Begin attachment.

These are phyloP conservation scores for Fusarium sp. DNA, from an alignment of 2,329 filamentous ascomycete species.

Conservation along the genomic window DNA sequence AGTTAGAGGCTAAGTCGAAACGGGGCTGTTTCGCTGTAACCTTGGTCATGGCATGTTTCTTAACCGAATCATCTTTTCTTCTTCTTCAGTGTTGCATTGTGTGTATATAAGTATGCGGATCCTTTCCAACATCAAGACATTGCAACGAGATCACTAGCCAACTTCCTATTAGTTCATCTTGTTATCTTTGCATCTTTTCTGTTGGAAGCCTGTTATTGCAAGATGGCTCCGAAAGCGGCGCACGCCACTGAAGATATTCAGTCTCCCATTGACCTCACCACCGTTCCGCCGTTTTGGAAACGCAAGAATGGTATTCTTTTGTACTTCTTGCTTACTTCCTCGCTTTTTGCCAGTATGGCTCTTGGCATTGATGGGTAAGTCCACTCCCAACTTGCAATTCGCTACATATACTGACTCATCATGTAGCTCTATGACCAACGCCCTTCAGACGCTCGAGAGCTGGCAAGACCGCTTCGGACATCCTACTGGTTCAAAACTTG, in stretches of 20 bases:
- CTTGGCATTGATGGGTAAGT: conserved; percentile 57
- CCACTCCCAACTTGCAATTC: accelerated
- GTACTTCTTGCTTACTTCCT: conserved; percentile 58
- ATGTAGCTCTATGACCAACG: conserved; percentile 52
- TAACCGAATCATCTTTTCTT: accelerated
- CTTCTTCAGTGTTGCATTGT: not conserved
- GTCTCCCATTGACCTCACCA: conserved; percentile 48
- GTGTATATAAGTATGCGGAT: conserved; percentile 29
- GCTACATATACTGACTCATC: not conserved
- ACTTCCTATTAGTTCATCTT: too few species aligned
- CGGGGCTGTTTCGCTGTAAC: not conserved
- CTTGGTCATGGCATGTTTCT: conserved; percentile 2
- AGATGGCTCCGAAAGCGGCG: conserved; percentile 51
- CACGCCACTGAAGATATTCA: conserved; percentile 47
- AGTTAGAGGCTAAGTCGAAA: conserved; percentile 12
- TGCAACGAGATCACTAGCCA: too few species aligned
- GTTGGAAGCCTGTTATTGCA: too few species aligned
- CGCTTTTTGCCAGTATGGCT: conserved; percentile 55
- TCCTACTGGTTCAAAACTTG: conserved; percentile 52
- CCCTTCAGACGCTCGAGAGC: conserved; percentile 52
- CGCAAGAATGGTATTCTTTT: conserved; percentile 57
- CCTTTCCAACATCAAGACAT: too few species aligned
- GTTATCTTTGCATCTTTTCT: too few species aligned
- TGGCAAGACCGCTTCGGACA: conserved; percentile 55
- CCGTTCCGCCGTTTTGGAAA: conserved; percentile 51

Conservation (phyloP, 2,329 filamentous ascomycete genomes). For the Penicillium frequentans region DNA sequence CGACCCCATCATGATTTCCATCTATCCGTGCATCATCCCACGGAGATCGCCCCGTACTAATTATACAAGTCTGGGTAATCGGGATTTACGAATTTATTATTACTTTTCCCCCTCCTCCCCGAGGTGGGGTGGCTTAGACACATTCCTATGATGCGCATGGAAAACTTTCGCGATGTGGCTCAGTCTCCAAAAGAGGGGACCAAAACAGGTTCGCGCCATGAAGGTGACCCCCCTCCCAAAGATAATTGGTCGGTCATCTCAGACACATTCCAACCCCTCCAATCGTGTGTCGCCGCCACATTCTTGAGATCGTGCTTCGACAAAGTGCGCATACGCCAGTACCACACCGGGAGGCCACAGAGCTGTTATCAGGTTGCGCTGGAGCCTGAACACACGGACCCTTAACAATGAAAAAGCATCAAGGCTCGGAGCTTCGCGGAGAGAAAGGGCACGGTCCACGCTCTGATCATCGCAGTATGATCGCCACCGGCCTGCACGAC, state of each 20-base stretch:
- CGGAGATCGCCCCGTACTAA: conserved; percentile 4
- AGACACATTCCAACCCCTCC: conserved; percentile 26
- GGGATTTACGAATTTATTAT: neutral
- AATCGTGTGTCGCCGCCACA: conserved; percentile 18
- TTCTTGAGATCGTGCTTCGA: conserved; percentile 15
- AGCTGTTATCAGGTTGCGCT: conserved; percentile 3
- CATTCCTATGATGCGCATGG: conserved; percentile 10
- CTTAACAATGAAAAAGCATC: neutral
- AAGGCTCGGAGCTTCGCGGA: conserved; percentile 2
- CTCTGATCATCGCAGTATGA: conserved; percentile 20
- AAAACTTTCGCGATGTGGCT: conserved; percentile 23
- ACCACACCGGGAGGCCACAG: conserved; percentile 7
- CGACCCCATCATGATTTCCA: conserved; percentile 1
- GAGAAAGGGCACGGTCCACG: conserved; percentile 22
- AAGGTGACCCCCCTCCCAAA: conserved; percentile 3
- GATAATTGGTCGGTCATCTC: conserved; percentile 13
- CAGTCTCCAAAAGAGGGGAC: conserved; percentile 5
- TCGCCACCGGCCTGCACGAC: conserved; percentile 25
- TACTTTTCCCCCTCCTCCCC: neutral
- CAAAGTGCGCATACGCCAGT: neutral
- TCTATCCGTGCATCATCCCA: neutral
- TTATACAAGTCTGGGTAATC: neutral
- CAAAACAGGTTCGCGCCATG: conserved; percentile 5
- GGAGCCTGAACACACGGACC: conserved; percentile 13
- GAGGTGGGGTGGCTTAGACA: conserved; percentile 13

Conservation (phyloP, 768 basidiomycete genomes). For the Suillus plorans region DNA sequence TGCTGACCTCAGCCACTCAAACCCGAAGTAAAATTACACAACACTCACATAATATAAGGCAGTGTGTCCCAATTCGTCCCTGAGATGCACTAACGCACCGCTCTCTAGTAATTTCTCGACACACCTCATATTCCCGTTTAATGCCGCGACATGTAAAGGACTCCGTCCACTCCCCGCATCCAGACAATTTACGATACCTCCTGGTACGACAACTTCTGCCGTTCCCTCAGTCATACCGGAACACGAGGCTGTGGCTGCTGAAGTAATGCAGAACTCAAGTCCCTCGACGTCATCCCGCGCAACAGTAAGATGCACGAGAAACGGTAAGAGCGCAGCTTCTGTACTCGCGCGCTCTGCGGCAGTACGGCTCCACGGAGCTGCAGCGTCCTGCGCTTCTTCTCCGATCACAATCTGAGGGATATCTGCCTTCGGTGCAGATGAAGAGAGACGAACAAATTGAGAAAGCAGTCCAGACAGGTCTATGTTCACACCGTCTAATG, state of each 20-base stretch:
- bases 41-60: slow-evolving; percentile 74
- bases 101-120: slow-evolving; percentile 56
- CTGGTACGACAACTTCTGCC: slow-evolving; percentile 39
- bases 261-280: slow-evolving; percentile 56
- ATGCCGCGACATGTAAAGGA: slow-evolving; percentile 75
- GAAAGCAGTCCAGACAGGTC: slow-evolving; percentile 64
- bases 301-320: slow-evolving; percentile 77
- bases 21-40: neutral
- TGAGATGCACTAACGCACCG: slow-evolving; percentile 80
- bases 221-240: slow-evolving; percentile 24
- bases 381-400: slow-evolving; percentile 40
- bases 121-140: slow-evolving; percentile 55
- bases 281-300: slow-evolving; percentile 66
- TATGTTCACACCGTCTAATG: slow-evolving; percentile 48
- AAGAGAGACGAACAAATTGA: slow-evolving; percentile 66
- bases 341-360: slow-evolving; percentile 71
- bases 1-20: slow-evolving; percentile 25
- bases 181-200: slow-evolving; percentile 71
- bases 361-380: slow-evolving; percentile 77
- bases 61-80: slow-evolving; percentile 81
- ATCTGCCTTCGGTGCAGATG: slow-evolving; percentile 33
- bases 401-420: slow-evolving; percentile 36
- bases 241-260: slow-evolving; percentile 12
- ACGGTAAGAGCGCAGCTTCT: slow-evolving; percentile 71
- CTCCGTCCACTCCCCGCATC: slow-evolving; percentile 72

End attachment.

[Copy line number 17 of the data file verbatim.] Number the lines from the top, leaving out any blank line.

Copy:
- AGTTAGAGGCTAAGTCGAAA: conserved; percentile 12